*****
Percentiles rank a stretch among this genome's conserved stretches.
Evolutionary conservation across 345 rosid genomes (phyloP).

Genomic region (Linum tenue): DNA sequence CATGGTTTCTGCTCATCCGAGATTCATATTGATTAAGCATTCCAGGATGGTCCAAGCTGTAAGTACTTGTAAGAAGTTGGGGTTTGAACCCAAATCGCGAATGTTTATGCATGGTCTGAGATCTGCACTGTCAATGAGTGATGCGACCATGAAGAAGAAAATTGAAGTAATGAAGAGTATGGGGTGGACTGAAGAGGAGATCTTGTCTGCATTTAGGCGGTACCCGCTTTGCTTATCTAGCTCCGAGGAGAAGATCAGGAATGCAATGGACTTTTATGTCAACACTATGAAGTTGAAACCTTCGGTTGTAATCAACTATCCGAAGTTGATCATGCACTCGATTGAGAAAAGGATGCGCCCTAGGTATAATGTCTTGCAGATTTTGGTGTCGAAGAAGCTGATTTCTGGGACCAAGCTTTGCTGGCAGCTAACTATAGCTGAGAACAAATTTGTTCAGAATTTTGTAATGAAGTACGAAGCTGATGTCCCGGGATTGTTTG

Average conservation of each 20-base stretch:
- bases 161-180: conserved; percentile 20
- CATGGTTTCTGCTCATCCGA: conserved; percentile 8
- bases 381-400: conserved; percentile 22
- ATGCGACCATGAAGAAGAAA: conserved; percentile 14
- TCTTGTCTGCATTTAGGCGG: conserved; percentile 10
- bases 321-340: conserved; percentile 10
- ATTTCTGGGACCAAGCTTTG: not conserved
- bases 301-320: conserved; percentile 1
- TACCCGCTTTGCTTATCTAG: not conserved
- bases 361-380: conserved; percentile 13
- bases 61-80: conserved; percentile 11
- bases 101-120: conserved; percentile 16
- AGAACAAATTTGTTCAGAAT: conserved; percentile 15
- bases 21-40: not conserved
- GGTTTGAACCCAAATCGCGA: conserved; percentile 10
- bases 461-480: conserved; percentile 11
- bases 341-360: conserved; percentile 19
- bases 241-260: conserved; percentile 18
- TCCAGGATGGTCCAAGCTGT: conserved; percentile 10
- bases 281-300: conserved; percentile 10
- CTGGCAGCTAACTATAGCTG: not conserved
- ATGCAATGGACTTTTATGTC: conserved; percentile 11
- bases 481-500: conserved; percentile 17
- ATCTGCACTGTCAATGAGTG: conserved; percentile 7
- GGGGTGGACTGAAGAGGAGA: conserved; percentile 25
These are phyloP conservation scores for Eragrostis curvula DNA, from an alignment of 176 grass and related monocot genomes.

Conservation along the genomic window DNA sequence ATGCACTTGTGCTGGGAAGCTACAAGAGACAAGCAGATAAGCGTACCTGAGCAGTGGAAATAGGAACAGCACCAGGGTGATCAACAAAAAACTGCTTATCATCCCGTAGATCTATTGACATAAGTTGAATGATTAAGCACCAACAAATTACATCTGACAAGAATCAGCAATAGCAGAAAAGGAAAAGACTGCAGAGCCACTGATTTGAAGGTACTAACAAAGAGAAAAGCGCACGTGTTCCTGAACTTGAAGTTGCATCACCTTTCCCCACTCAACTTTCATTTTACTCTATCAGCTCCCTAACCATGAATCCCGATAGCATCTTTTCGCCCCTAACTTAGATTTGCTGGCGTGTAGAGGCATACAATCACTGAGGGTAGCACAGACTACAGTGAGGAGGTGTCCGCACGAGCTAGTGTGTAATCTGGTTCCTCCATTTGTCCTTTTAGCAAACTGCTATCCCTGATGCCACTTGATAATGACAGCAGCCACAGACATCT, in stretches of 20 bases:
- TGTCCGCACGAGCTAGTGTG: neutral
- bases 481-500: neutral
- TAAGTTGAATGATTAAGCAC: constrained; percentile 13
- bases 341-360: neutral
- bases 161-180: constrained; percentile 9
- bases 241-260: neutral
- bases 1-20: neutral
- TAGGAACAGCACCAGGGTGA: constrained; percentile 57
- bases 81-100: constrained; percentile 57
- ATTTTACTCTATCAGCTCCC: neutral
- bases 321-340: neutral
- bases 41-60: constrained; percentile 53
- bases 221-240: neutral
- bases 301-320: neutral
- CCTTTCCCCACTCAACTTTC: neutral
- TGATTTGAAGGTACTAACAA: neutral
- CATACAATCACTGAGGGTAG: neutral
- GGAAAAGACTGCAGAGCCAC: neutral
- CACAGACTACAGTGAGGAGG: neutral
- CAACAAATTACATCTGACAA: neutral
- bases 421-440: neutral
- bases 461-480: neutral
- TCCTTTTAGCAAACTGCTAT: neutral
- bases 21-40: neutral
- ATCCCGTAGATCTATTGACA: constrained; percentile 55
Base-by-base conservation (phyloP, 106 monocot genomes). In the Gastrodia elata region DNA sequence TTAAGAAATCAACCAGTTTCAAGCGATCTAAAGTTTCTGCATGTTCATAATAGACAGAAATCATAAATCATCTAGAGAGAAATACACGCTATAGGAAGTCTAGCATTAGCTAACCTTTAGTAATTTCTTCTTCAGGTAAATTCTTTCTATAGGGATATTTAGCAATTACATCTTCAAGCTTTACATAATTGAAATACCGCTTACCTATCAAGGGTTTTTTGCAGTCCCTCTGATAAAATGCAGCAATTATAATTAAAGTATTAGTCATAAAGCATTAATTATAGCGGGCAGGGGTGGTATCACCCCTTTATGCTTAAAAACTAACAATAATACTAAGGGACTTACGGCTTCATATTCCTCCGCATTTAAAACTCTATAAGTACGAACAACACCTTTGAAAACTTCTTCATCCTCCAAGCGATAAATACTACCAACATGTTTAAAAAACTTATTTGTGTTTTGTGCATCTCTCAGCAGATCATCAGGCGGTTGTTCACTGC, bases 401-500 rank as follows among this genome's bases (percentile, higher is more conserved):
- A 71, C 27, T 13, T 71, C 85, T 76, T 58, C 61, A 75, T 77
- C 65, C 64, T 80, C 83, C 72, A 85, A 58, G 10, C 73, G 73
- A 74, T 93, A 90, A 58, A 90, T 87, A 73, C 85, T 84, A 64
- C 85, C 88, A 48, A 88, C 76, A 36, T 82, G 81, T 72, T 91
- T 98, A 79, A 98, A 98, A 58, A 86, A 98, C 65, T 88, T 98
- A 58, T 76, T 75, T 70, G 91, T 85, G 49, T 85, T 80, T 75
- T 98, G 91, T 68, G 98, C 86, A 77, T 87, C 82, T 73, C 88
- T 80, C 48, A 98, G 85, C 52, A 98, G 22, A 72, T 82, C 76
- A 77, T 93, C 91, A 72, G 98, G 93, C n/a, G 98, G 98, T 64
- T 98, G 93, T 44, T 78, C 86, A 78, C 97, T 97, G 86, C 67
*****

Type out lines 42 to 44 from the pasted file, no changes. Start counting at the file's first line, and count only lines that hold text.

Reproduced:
- bases 321-340: neutral
- bases 41-60: constrained; percentile 53
- bases 221-240: neutral